So says Domain:
Australia could build its way out of the deepest recession since the 1930s through a $220 billion pipeline of infrastructure projects that would transform the nation, deliver jobs and sharply increase the nation’s long-term productivity.
The projects, on top of the government’s existing $100 billion infrastructure plan over 10 years, could be a key consideration for Treasurer Josh Frydenberg in the October 6 federal budget as economists call for a bigger stimulus to rebuild the economy.
While the government has committed up to $10 billion in recent months to projects across the nation, much of this work has come from existing projects in last year’s budget.
The Global Infrastructure Hub, an Australian initiative at the G20 summit in Brisbane in 2014, estimates Australia faces a $217 billion infrastructure shortfall by 2040. By its estimates, Australian governments have already committed enough to road and water networks and the biggest problems concern railways and ports.
Hub chief executive officer Marie Lam-Frendo said low interest rates and the depth of the recession meant there was now an opportunity for all nations, including Australia, to do far more to position their key infrastructure systems for the future.
“I think we have a short-term window to get this through,” she said.
Economists, analysts and even the Reserve Bank believe much more will be needed given the depth of the recession.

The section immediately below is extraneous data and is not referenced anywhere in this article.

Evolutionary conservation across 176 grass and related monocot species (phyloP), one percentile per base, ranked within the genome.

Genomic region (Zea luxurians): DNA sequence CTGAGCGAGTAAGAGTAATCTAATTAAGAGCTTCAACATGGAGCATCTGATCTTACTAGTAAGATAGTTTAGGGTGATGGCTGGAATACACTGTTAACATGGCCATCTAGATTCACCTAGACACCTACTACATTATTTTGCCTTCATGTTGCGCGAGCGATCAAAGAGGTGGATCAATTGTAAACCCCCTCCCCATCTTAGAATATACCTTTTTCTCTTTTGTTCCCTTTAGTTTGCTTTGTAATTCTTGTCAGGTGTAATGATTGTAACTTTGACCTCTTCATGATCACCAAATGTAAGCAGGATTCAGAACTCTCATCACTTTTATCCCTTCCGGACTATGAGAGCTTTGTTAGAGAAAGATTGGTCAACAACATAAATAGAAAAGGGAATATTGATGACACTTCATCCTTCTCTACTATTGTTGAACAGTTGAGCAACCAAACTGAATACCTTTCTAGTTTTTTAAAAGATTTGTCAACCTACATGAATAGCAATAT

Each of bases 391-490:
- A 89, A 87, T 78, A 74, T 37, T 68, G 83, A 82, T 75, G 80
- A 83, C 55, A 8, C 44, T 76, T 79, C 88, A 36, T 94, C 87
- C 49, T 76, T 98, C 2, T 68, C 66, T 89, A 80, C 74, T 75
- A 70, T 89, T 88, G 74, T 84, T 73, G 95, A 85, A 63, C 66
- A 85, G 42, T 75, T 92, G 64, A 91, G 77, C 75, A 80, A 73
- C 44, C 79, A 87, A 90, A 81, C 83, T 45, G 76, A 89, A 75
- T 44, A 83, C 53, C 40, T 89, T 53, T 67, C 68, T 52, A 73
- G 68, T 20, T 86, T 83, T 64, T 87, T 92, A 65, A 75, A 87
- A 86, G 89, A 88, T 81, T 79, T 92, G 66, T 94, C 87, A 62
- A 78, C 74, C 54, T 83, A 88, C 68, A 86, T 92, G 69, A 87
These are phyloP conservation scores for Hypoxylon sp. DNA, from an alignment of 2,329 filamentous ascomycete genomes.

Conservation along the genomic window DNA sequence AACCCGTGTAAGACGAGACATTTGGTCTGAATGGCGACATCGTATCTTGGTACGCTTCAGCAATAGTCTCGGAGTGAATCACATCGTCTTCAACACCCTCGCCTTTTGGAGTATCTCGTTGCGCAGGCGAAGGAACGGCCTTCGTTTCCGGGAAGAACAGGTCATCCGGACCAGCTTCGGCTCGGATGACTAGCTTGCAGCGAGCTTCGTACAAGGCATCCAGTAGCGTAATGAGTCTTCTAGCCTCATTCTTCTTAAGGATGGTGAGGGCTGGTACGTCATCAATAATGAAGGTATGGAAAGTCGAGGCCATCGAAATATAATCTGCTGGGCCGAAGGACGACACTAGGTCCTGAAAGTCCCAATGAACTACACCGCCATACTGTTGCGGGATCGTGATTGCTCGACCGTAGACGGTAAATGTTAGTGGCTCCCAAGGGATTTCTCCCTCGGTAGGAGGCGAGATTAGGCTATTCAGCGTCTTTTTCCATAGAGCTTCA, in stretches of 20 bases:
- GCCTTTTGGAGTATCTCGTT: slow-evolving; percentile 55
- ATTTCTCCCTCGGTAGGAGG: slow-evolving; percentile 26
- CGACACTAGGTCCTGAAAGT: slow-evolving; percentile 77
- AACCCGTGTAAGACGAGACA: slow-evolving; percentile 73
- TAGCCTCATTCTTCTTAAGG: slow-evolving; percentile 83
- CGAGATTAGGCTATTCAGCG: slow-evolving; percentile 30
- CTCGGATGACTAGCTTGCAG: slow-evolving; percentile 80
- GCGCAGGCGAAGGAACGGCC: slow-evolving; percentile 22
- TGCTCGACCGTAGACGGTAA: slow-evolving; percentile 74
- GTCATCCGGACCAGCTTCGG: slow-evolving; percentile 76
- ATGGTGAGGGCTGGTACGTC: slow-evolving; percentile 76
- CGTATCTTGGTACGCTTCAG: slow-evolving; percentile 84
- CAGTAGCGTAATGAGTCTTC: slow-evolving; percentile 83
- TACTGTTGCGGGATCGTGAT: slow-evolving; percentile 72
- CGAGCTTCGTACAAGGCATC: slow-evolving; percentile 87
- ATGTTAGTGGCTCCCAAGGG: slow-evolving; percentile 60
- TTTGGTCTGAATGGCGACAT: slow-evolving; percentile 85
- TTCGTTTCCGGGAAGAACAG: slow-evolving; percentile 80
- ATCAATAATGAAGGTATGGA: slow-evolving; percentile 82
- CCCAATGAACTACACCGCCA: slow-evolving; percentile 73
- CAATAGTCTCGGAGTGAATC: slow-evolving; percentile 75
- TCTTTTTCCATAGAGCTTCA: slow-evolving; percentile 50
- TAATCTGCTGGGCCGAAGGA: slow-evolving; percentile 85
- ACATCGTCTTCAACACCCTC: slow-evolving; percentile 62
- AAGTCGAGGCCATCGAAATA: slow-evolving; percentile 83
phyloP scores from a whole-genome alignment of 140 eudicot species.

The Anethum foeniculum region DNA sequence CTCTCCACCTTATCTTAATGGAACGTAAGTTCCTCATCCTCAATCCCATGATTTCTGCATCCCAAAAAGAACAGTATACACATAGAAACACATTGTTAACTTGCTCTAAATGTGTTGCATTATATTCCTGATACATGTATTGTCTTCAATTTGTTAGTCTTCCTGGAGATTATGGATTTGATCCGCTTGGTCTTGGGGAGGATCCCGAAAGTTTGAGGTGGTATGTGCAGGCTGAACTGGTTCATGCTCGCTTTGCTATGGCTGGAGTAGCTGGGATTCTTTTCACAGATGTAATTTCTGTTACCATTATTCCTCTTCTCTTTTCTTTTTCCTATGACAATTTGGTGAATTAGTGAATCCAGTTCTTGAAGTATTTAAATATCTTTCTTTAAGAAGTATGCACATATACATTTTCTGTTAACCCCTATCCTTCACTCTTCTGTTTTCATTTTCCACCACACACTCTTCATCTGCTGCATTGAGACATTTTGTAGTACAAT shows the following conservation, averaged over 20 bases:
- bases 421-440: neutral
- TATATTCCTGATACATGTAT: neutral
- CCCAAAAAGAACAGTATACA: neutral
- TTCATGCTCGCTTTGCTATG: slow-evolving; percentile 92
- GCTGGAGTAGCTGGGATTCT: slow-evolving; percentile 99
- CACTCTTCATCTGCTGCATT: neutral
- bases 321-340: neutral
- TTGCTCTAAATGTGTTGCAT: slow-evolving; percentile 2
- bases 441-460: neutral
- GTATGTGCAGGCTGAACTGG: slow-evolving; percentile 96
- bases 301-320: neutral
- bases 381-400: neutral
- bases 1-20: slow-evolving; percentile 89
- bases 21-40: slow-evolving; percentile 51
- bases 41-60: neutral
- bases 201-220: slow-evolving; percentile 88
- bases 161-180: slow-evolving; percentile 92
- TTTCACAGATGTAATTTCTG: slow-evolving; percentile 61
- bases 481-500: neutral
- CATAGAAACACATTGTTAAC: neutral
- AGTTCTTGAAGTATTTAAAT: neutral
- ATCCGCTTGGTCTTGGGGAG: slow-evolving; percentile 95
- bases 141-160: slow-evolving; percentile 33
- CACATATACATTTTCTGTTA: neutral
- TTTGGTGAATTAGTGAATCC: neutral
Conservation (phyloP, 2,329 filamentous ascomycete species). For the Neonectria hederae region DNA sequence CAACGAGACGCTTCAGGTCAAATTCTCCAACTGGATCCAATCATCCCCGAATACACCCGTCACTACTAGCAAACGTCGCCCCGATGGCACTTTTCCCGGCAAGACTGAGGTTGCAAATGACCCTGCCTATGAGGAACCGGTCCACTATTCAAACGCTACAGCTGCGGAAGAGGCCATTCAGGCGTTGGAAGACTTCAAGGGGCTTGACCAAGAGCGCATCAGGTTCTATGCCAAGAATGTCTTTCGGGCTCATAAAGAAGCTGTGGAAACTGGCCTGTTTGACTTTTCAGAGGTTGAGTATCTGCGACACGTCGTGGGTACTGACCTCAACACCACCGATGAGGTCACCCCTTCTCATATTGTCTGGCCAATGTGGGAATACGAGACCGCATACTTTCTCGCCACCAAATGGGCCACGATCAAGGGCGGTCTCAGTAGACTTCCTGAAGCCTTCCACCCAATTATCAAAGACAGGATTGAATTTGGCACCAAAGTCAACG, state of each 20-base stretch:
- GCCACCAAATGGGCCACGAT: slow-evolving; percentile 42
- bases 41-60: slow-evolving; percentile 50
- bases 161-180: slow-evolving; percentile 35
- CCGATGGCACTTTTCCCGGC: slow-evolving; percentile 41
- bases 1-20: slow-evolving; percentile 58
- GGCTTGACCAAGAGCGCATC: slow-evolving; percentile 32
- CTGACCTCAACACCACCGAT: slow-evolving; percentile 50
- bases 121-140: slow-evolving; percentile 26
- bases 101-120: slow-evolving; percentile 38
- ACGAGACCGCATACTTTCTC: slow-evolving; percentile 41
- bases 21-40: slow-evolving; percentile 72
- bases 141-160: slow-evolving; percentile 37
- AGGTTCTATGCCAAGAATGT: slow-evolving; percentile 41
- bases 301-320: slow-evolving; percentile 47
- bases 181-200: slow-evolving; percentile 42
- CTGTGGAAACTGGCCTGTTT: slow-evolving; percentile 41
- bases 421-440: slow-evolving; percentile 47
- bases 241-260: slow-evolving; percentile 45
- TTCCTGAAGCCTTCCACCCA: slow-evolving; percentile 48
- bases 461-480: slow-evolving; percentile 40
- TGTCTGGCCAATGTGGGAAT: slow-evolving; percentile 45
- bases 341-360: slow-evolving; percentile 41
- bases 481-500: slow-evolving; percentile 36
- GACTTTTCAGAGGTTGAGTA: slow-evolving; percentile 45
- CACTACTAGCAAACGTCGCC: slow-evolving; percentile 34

…Liberal MP John Alexander said the pandemic intensified the case for high-speed rail projects to allow faster travel out of the big cities and encourage the growth of regional cities.
“The position that high-speed rail can’t pay for itself has been totally refuted,” Mr Alexander said.
No it hasn’t. The problem is the existing commenter network cannot handle the trains so they are only very fast until they reach outer metropolitan lines then stall, defeating their purpose unless you dig very, every expensive tunnels.
That said, I’m all for the plan for huge new infrastructure projects. And perhaps loss-making VFTs radiating outwards from Sydney and Melbourne are worthy of consideration if they take the pressure off house prices further in.
One final note. This entire story might need an apology for corrupt journalism tomorrow given it headlines with the idea that Treasurer Depressionberg is considering a plan for $200bn in infrastructure while providing zero evidence of any such intention.
And, a second final note one hour later, the story has been altered with no apology.
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